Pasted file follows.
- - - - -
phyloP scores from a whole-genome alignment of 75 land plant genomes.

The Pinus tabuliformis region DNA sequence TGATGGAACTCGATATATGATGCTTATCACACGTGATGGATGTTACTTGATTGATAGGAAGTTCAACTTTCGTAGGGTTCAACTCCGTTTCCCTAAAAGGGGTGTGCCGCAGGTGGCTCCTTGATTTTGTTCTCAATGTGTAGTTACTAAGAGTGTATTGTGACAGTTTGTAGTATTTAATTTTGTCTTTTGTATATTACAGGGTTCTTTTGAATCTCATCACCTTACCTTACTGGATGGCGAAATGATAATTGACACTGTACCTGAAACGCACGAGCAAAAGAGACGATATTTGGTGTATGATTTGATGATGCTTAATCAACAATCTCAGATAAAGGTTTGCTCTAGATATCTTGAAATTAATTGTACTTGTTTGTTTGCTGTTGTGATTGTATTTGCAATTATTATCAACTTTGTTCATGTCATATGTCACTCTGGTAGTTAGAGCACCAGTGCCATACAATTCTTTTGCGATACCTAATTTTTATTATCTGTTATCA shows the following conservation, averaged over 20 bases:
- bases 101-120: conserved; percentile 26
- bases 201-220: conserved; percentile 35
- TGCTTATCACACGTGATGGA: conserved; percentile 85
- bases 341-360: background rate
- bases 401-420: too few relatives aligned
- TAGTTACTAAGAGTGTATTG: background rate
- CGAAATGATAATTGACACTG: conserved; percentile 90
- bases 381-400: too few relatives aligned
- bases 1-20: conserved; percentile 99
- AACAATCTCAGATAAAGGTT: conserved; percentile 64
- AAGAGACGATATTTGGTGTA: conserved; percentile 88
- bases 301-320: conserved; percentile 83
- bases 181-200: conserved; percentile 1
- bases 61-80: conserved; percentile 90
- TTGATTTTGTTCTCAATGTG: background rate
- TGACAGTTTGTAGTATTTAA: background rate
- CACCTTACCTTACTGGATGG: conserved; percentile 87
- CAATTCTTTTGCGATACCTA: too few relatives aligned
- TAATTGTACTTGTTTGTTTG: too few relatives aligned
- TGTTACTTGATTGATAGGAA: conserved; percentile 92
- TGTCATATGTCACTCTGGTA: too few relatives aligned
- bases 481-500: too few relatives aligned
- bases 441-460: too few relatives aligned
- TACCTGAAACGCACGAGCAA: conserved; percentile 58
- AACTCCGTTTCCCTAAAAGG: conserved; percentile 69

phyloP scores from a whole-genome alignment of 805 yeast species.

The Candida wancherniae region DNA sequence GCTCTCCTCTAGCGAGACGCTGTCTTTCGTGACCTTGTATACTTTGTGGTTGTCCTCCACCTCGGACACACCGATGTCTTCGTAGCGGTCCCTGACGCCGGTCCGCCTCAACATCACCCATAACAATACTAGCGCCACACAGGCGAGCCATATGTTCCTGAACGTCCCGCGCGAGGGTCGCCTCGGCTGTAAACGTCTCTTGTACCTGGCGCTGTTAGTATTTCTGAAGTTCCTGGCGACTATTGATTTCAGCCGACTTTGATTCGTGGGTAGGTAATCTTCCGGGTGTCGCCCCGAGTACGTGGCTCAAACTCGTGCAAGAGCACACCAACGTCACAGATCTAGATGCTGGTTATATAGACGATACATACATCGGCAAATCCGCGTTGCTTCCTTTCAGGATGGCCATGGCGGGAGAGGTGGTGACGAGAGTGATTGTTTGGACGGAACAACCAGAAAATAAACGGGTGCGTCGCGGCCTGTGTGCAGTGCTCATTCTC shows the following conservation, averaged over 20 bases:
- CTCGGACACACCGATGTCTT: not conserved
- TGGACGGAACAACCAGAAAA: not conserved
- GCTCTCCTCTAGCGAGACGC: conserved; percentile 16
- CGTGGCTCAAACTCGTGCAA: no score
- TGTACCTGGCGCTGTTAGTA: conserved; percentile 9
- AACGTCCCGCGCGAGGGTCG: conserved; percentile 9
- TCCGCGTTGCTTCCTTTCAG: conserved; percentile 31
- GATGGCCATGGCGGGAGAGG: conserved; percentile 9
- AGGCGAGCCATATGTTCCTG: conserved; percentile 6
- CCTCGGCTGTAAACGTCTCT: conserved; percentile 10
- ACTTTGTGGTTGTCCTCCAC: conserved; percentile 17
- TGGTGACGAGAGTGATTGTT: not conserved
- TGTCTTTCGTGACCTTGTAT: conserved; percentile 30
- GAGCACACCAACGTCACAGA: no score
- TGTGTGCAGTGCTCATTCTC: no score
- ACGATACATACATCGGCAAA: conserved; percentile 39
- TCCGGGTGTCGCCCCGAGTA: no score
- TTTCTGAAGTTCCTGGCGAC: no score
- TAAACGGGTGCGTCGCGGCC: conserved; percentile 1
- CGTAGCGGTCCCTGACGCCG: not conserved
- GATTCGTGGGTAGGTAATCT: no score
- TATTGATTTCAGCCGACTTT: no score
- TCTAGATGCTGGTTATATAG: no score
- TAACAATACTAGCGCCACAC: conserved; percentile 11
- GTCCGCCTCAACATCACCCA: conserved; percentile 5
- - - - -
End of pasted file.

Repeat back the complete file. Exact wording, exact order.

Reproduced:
phyloP scores from a whole-genome alignment of 75 land plant genomes.

The Pinus tabuliformis region DNA sequence TGATGGAACTCGATATATGATGCTTATCACACGTGATGGATGTTACTTGATTGATAGGAAGTTCAACTTTCGTAGGGTTCAACTCCGTTTCCCTAAAAGGGGTGTGCCGCAGGTGGCTCCTTGATTTTGTTCTCAATGTGTAGTTACTAAGAGTGTATTGTGACAGTTTGTAGTATTTAATTTTGTCTTTTGTATATTACAGGGTTCTTTTGAATCTCATCACCTTACCTTACTGGATGGCGAAATGATAATTGACACTGTACCTGAAACGCACGAGCAAAAGAGACGATATTTGGTGTATGATTTGATGATGCTTAATCAACAATCTCAGATAAAGGTTTGCTCTAGATATCTTGAAATTAATTGTACTTGTTTGTTTGCTGTTGTGATTGTATTTGCAATTATTATCAACTTTGTTCATGTCATATGTCACTCTGGTAGTTAGAGCACCAGTGCCATACAATTCTTTTGCGATACCTAATTTTTATTATCTGTTATCA shows the following conservation, averaged over 20 bases:
- bases 101-120: conserved; percentile 26
- bases 201-220: conserved; percentile 35
- TGCTTATCACACGTGATGGA: conserved; percentile 85
- bases 341-360: background rate
- bases 401-420: too few relatives aligned
- TAGTTACTAAGAGTGTATTG: background rate
- CGAAATGATAATTGACACTG: conserved; percentile 90
- bases 381-400: too few relatives aligned
- bases 1-20: conserved; percentile 99
- AACAATCTCAGATAAAGGTT: conserved; percentile 64
- AAGAGACGATATTTGGTGTA: conserved; percentile 88
- bases 301-320: conserved; percentile 83
- bases 181-200: conserved; percentile 1
- bases 61-80: conserved; percentile 90
- TTGATTTTGTTCTCAATGTG: background rate
- TGACAGTTTGTAGTATTTAA: background rate
- CACCTTACCTTACTGGATGG: conserved; percentile 87
- CAATTCTTTTGCGATACCTA: too few relatives aligned
- TAATTGTACTTGTTTGTTTG: too few relatives aligned
- TGTTACTTGATTGATAGGAA: conserved; percentile 92
- TGTCATATGTCACTCTGGTA: too few relatives aligned
- bases 481-500: too few relatives aligned
- bases 441-460: too few relatives aligned
- TACCTGAAACGCACGAGCAA: conserved; percentile 58
- AACTCCGTTTCCCTAAAAGG: conserved; percentile 69

phyloP scores from a whole-genome alignment of 805 yeast species.

The Candida wancherniae region DNA sequence GCTCTCCTCTAGCGAGACGCTGTCTTTCGTGACCTTGTATACTTTGTGGTTGTCCTCCACCTCGGACACACCGATGTCTTCGTAGCGGTCCCTGACGCCGGTCCGCCTCAACATCACCCATAACAATACTAGCGCCACACAGGCGAGCCATATGTTCCTGAACGTCCCGCGCGAGGGTCGCCTCGGCTGTAAACGTCTCTTGTACCTGGCGCTGTTAGTATTTCTGAAGTTCCTGGCGACTATTGATTTCAGCCGACTTTGATTCGTGGGTAGGTAATCTTCCGGGTGTCGCCCCGAGTACGTGGCTCAAACTCGTGCAAGAGCACACCAACGTCACAGATCTAGATGCTGGTTATATAGACGATACATACATCGGCAAATCCGCGTTGCTTCCTTTCAGGATGGCCATGGCGGGAGAGGTGGTGACGAGAGTGATTGTTTGGACGGAACAACCAGAAAATAAACGGGTGCGTCGCGGCCTGTGTGCAGTGCTCATTCTC shows the following conservation, averaged over 20 bases:
- CTCGGACACACCGATGTCTT: not conserved
- TGGACGGAACAACCAGAAAA: not conserved
- GCTCTCCTCTAGCGAGACGC: conserved; percentile 16
- CGTGGCTCAAACTCGTGCAA: no score
- TGTACCTGGCGCTGTTAGTA: conserved; percentile 9
- AACGTCCCGCGCGAGGGTCG: conserved; percentile 9
- TCCGCGTTGCTTCCTTTCAG: conserved; percentile 31
- GATGGCCATGGCGGGAGAGG: conserved; percentile 9
- AGGCGAGCCATATGTTCCTG: conserved; percentile 6
- CCTCGGCTGTAAACGTCTCT: conserved; percentile 10
- ACTTTGTGGTTGTCCTCCAC: conserved; percentile 17
- TGGTGACGAGAGTGATTGTT: not conserved
- TGTCTTTCGTGACCTTGTAT: conserved; percentile 30
- GAGCACACCAACGTCACAGA: no score
- TGTGTGCAGTGCTCATTCTC: no score
- ACGATACATACATCGGCAAA: conserved; percentile 39
- TCCGGGTGTCGCCCCGAGTA: no score
- TTTCTGAAGTTCCTGGCGAC: no score
- TAAACGGGTGCGTCGCGGCC: conserved; percentile 1
- CGTAGCGGTCCCTGACGCCG: not conserved
- GATTCGTGGGTAGGTAATCT: no score
- TATTGATTTCAGCCGACTTT: no score
- TCTAGATGCTGGTTATATAG: no score
- TAACAATACTAGCGCCACAC: conserved; percentile 11
- GTCCGCCTCAACATCACCCA: conserved; percentile 5